The use of insulation piercing connectors (IPC) on meter tails | NICEIC

The use of insulation piercing connectors (IPC) on meter tails | NICEIC

It has come to the attention of the NICEIC that some contractors installing EVCPs are using insulation piercing connectors (IPC) in order to provide a branch from the meter tails to supply an EVCP. This article looks into the use of such types of connectors for this purpose and strongly recommends that they’re not used.

When an electrical supply is laid on to domestic or similar premises, the host Distribution License Holder (DLH) will require the provision of a suitable meter cabinet at the service position to house the intake and metering equipment.

Although this meter cabinet is provided with the property, the distributor will specify that only equipment belonging to the distributor and meter operator (MOP) should be installed therein.

The space within such cabinets is limited and therefore allocated for specific usages by the distributor and energy supplier, and therefore should not be used to house other equipment relating to the consumers installation.

IPCs are not designed for use on insulated and sheathed meter tails. If encountered by Distribution Network Operators (DNOs) or MOPs when attending to carry out work, some will, with the customer’s permission, remove the IPC and remake the connection with a more suitable method. In the event that the customer will not allow this replacement work to be carried out, the DNO or MOP may refuse to carry out their planned updating or improvement works.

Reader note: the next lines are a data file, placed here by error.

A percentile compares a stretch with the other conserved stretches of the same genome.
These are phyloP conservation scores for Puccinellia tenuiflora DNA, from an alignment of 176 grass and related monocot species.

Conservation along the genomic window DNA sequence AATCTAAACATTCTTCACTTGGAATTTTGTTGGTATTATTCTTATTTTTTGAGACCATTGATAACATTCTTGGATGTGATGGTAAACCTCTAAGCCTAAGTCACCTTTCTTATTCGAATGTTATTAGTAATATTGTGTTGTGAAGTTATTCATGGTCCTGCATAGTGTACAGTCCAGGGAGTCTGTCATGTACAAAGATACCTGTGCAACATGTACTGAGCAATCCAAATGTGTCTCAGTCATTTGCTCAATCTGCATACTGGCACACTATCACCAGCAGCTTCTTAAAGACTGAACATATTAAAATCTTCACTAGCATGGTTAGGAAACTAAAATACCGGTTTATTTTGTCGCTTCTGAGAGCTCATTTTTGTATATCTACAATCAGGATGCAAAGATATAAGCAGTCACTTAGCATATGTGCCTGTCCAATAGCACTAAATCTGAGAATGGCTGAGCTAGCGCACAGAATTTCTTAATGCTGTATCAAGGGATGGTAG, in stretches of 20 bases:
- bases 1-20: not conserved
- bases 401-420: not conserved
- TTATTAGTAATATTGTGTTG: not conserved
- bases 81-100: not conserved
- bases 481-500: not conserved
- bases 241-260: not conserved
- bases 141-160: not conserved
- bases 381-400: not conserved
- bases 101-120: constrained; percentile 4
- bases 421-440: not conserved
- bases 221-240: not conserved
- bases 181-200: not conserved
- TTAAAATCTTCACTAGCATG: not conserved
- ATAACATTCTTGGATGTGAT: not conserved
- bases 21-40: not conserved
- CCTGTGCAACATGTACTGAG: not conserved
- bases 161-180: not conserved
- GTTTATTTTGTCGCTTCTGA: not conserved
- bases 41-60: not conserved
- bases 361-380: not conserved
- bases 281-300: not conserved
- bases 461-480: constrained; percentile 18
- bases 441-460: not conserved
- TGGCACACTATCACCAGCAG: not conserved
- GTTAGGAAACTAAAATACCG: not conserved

Concerns relating to the use of insulation piercing connectors in meter cabinets

IPCs are a type of connector in which electrical contact with the conductor is made by metallic protrusions which pierce the insulation of an aerial bundled cable core. The relevant product standard for such connectors is BS EN 50483-4:2009 Test requirements for low voltage aerial bundled cable accessories – Part 4: Connectors.

The scope of BS EN 50483-4 states that the standard applies to connectors used for the electrical connection of aerial bundled cables (ABC) only.

A number of concerns have been raised in respect of the use of IPCs to provide a connection to types of cable other than ABC, and in particular meter tails.

Effectiveness of connections